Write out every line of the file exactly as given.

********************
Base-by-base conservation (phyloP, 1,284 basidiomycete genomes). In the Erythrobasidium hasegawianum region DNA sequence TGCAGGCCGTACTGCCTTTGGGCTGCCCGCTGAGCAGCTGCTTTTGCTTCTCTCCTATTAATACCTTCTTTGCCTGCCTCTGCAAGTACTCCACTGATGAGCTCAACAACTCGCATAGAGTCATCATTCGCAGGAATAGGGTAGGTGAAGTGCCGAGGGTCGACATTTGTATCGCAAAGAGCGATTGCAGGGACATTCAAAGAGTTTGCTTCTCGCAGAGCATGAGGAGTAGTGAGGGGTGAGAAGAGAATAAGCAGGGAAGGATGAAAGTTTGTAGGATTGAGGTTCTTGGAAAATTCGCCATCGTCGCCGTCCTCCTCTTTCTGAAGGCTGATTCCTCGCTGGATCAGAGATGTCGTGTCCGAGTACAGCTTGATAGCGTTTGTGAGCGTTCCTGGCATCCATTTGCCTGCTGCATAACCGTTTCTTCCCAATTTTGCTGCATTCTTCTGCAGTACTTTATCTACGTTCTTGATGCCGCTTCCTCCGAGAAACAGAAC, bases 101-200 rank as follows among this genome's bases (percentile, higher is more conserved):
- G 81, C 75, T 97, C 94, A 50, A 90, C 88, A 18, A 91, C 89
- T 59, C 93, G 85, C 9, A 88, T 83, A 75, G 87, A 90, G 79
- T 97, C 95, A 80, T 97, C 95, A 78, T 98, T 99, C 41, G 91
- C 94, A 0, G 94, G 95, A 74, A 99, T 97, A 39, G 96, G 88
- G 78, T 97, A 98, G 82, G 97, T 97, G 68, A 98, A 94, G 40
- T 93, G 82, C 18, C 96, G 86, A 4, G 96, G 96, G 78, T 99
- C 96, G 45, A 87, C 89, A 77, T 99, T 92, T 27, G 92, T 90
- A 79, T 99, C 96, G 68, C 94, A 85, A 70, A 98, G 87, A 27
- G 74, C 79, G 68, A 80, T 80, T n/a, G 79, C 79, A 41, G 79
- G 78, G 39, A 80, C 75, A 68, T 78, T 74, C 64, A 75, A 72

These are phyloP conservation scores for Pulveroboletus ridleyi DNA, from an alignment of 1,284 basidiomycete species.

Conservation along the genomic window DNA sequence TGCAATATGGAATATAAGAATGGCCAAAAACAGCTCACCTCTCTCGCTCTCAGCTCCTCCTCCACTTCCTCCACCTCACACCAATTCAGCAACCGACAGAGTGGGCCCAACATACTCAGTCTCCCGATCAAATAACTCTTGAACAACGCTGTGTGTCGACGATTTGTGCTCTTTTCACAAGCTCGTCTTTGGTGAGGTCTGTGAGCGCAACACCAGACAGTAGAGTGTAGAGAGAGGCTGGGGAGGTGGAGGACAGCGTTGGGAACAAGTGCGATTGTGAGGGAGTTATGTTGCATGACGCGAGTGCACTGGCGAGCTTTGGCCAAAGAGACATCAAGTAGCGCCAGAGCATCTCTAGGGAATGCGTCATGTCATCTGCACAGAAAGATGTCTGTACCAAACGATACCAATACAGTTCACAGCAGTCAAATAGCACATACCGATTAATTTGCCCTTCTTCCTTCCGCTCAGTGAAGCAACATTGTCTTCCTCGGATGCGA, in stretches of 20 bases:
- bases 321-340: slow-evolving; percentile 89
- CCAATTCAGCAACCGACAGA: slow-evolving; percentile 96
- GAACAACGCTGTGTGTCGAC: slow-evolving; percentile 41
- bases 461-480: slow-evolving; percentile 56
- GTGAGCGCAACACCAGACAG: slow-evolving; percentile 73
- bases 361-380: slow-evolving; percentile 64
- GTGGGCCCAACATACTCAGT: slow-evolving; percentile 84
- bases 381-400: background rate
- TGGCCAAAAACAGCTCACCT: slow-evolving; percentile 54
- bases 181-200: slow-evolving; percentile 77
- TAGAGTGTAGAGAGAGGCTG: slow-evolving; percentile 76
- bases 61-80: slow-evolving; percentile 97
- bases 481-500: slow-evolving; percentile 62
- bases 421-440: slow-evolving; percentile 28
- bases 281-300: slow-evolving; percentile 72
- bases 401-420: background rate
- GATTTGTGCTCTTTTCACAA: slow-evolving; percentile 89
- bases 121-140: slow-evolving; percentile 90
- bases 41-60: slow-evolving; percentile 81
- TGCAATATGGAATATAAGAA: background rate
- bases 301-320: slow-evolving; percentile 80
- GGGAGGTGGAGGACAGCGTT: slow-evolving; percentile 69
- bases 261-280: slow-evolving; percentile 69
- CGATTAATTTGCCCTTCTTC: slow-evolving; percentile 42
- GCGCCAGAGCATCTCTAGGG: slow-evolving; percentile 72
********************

Base-by-base conservation (phyloP, 1,284 basidiomycete genomes). In the Erythrobasidium hasegawianum region DNA sequence TGCAGGCCGTACTGCCTTTGGGCTGCCCGCTGAGCAGCTGCTTTTGCTTCTCTCCTATTAATACCTTCTTTGCCTGCCTCTGCAAGTACTCCACTGATGAGCTCAACAACTCGCATAGAGTCATCATTCGCAGGAATAGGGTAGGTGAAGTGCCGAGGGTCGACATTTGTATCGCAAAGAGCGATTGCAGGGACATTCAAAGAGTTTGCTTCTCGCAGAGCATGAGGAGTAGTGAGGGGTGAGAAGAGAATAAGCAGGGAAGGATGAAAGTTTGTAGGATTGAGGTTCTTGGAAAATTCGCCATCGTCGCCGTCCTCCTCTTTCTGAAGGCTGATTCCTCGCTGGATCAGAGATGTCGTGTCCGAGTACAGCTTGATAGCGTTTGTGAGCGTTCCTGGCATCCATTTGCCTGCTGCATAACCGTTTCTTCCCAATTTTGCTGCATTCTTCTGCAGTACTTTATCTACGTTCTTGATGCCGCTTCCTCCGAGAAACAGAAC, bases 101-200 rank as follows among this genome's bases (percentile, higher is more conserved):
- G 81, C 75, T 97, C 94, A 50, A 90, C 88, A 18, A 91, C 89
- T 59, C 93, G 85, C 9, A 88, T 83, A 75, G 87, A 90, G 79
- T 97, C 95, A 80, T 97, C 95, A 78, T 98, T 99, C 41, G 91
- C 94, A 0, G 94, G 95, A 74, A 99, T 97, A 39, G 96, G 88
- G 78, T 97, A 98, G 82, G 97, T 97, G 68, A 98, A 94, G 40
- T 93, G 82, C 18, C 96, G 86, A 4, G 96, G 96, G 78, T 99
- C 96, G 45, A 87, C 89, A 77, T 99, T 92, T 27, G 92, T 90
- A 79, T 99, C 96, G 68, C 94, A 85, A 70, A 98, G 87, A 27
- G 74, C 79, G 68, A 80, T 80, T n/a, G 79, C 79, A 41, G 79
- G 78, G 39, A 80, C 75, A 68, T 78, T 74, C 64, A 75, A 72

These are phyloP conservation scores for Pulveroboletus ridleyi DNA, from an alignment of 1,284 basidiomycete species.

Conservation along the genomic window DNA sequence TGCAATATGGAATATAAGAATGGCCAAAAACAGCTCACCTCTCTCGCTCTCAGCTCCTCCTCCACTTCCTCCACCTCACACCAATTCAGCAACCGACAGAGTGGGCCCAACATACTCAGTCTCCCGATCAAATAACTCTTGAACAACGCTGTGTGTCGACGATTTGTGCTCTTTTCACAAGCTCGTCTTTGGTGAGGTCTGTGAGCGCAACACCAGACAGTAGAGTGTAGAGAGAGGCTGGGGAGGTGGAGGACAGCGTTGGGAACAAGTGCGATTGTGAGGGAGTTATGTTGCATGACGCGAGTGCACTGGCGAGCTTTGGCCAAAGAGACATCAAGTAGCGCCAGAGCATCTCTAGGGAATGCGTCATGTCATCTGCACAGAAAGATGTCTGTACCAAACGATACCAATACAGTTCACAGCAGTCAAATAGCACATACCGATTAATTTGCCCTTCTTCCTTCCGCTCAGTGAAGCAACATTGTCTTCCTCGGATGCGA, in stretches of 20 bases:
- bases 321-340: slow-evolving; percentile 89
- CCAATTCAGCAACCGACAGA: slow-evolving; percentile 96
- GAACAACGCTGTGTGTCGAC: slow-evolving; percentile 41
- bases 461-480: slow-evolving; percentile 56
- GTGAGCGCAACACCAGACAG: slow-evolving; percentile 73
- bases 361-380: slow-evolving; percentile 64
- GTGGGCCCAACATACTCAGT: slow-evolving; percentile 84
- bases 381-400: background rate
- TGGCCAAAAACAGCTCACCT: slow-evolving; percentile 54
- bases 181-200: slow-evolving; percentile 77
- TAGAGTGTAGAGAGAGGCTG: slow-evolving; percentile 76
- bases 61-80: slow-evolving; percentile 97
- bases 481-500: slow-evolving; percentile 62
- bases 421-440: slow-evolving; percentile 28
- bases 281-300: slow-evolving; percentile 72
- bases 401-420: background rate
- GATTTGTGCTCTTTTCACAA: slow-evolving; percentile 89
- bases 121-140: slow-evolving; percentile 90
- bases 41-60: slow-evolving; percentile 81
- TGCAATATGGAATATAAGAA: background rate
- bases 301-320: slow-evolving; percentile 80
- GGGAGGTGGAGGACAGCGTT: slow-evolving; percentile 69
- bases 261-280: slow-evolving; percentile 69
- CGATTAATTTGCCCTTCTTC: slow-evolving; percentile 42
- GCGCCAGAGCATCTCTAGGG: slow-evolving; percentile 72